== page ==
Manchester Blast: Terrorism or False Flag?
by Stephen Lendman
Though too early to know what’s behind it, the incident’s timing raises suspicions.
It comes two-and-a-half weeks before UK June 8 snap elections. A Sunday Times YouGov poll showed Tory leader Theresa May’s lead over Labour’s Jeremy Corbyn at nine points, half her last week’s advantage, enough time left perhaps to further shrink it sufficiently to make for a close race.
Other polls show Corbyn gaining at May’s expense. Labour’s social justice manifesto
contrasts markedly with Tory indifference to human needs.
The party is noticeably on the defensive over plans for elderly Brits to pay for home care for the first time. Some observers say it’s the largest stealth tax in UK history.
A People’s Assembly anti-austerity group launched a billboard campaign in battleground areas, displaying May’s image, saying:
“I am a threat to your local hospital, to your child’s education, to your living standards, to your job security, to your pension, to your peace and security.”
Labour’s social justice manifesto
titled “For the Many, Not the Few” calls for an economy working for everyone, not just privileged Brits like now.
It advocates improved worker rights, a national education service, social security for pensioners, dignity for Brits unable to work, secure homes, help for the homeless, healthcare for all the way it used to be, safer communities, real democracy, equity for everyone, and more.
The manifesto states “(f)aced with falling living standards, growing job insecurity and shrinking public services, people are under increasing strain.”
“Young people are held back by debt and the cost of housing. Whole families are being held back from the life they have worked towards.”
“Britain is the fifth richest country in the world. But that means little when many people don’t share in that wealth. Many feel the system is rigged against them. And this manifesto sets out exactly what can be done about it.”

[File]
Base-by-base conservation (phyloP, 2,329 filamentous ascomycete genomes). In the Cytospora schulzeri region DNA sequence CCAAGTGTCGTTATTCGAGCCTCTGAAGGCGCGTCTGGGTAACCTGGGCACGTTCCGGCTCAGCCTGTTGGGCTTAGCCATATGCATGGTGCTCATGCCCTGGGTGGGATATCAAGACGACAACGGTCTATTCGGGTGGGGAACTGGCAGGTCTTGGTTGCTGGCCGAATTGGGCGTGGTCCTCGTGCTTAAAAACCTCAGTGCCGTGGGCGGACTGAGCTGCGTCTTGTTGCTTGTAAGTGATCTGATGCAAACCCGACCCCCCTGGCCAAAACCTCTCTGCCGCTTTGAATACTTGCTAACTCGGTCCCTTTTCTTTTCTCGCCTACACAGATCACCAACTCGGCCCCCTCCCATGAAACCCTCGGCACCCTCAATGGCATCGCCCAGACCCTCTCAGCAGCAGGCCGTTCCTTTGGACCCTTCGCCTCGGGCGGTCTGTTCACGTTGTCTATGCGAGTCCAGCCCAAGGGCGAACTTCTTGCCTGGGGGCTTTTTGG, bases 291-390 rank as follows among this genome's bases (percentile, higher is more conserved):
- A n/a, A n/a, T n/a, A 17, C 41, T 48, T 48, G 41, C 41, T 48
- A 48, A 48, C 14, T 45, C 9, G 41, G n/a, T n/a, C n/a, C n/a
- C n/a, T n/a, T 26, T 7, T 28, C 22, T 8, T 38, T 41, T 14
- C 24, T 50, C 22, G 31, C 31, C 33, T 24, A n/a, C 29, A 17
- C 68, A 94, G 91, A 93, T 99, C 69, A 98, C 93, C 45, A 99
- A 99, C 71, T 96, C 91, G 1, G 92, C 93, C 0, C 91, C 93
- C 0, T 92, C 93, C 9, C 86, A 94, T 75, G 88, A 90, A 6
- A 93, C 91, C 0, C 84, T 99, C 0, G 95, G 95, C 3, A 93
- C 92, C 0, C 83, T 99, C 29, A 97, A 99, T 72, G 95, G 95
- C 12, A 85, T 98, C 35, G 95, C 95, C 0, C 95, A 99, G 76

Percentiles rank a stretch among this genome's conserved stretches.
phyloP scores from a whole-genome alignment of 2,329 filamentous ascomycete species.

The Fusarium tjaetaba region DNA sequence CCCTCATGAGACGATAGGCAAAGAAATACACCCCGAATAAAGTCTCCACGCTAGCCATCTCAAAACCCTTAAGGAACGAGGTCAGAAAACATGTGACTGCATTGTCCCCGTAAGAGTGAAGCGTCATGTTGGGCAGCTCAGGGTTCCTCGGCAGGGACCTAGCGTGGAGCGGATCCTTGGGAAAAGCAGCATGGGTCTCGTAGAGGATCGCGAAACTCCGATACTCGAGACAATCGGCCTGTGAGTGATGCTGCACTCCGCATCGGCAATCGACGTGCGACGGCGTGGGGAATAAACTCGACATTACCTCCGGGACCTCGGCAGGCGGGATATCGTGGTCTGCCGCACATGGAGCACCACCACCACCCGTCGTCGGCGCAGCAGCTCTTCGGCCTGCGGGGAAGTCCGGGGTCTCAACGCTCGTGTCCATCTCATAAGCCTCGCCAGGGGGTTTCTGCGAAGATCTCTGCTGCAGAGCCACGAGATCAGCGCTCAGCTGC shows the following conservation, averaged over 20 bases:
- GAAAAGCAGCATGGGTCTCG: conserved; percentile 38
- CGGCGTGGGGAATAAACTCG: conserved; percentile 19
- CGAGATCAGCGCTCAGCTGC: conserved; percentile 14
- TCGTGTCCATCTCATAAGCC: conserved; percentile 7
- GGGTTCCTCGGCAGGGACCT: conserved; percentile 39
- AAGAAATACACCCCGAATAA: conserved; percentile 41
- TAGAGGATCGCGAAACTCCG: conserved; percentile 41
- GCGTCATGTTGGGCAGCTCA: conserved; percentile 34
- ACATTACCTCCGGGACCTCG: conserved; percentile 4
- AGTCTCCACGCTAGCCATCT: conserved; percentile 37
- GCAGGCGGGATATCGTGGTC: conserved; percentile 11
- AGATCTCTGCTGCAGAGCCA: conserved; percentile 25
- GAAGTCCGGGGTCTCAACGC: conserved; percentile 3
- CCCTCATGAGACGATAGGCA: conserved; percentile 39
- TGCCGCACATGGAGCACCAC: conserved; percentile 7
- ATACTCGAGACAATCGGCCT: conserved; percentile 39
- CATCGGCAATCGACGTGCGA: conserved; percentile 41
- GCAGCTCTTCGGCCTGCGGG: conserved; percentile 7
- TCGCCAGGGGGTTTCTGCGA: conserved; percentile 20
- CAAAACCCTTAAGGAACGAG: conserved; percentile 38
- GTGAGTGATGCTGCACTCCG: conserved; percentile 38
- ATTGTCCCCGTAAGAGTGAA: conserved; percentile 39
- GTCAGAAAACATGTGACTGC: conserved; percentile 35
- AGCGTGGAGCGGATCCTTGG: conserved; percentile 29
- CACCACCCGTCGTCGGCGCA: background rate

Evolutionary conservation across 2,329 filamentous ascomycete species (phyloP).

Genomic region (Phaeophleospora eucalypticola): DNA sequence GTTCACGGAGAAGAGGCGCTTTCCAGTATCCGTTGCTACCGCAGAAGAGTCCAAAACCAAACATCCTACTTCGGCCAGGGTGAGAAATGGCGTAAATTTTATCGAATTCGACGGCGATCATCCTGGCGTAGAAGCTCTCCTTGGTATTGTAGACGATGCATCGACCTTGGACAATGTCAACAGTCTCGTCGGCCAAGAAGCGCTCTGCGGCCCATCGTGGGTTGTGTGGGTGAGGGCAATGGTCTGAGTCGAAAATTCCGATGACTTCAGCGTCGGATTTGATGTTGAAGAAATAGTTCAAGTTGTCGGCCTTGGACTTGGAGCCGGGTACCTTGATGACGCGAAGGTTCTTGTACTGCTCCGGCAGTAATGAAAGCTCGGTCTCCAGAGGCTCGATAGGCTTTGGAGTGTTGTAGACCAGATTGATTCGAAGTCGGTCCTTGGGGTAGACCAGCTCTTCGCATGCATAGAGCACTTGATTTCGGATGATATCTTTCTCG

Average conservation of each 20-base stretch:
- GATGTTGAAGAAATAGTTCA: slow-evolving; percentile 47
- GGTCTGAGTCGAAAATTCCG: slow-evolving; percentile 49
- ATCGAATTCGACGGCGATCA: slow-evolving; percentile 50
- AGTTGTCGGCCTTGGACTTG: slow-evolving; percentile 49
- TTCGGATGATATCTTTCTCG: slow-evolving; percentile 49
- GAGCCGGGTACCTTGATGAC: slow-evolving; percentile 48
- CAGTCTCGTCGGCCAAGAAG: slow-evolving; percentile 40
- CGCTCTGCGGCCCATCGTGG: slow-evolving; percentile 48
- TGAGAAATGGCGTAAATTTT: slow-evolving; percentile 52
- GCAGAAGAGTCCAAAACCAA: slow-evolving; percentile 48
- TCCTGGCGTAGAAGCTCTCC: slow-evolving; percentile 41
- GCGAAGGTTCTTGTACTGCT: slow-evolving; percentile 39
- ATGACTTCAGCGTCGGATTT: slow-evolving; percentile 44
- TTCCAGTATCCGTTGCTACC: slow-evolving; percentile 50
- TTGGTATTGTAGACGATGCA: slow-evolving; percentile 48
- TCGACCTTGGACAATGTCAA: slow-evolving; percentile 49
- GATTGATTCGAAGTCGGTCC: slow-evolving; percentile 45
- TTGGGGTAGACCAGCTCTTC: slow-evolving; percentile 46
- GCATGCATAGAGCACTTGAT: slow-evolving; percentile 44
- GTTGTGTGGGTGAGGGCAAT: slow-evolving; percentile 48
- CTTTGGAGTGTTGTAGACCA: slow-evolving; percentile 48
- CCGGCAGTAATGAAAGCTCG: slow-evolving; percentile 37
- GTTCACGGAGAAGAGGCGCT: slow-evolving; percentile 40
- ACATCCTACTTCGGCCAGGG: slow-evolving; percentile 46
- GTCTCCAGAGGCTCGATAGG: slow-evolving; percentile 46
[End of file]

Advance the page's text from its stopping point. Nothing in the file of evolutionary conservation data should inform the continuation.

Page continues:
Corbyn-led Labour calls for real change, polar opposite Tory-supported Thatcherism. Her 1980s corporatist revolution headed Britain down a slippery slope toward unfettered predatory capitalism, transferring public wealth to private hands, including privatizing key industries Labour wants re-nationalized.
She force-fed deregulation, cut social benefits, enacted corporate-friendly tax cuts, cracked down hard on non-believers, and waged war on labor.
Her Tory and Labour successors worsened conditions for ordinary Brits. May represents continuity. Corbyn wants responsible change.
Elections weren’t due until May 7, 2020. Way ahead in polls with strong media backing, May called for June 8 snap elections, aiming to defeat Labour while Tories are strongly favored to win, before public anger over their draconian agenda erupts.
Monday evening’s Manchester Arena’s blast killed 22 people, injuring dozens of others. A police statement said “(t)he attacker…died at the arena.”
“We believe the attacker was carrying an improvised explosive device which he detonated causing this atrocity. We believe…the attack was conducted by one man.”
Police are treating the blast as a “terrorist incident.” Numerous previous high-profile attacks in America and Europe were false flags, reported as terrorism.
Fear-mongering follows these incidents to enlist public support for policies harming public welfare, safety and fundamental rights too precious to lose – on the phony pretext of assuring greater security.
Was Monday’s blast an attempt to shore up public support for May-led Tories, a false flag aiming to assure their hold on power, portraying them as tougher on alleged terrorism than Corbyn-led Labour?
At this stage, we don’t know, yet the incident has a familiar foul odor.
Parties competing in the June elections suspended campaigning until further notice, likely helping Tories look tough on crime in public pronouncements they’ll make.
His new book as editor and contributor is titled “Flashpoint in Ukraine: How the US Drive for Hegemony Risks WW III.”
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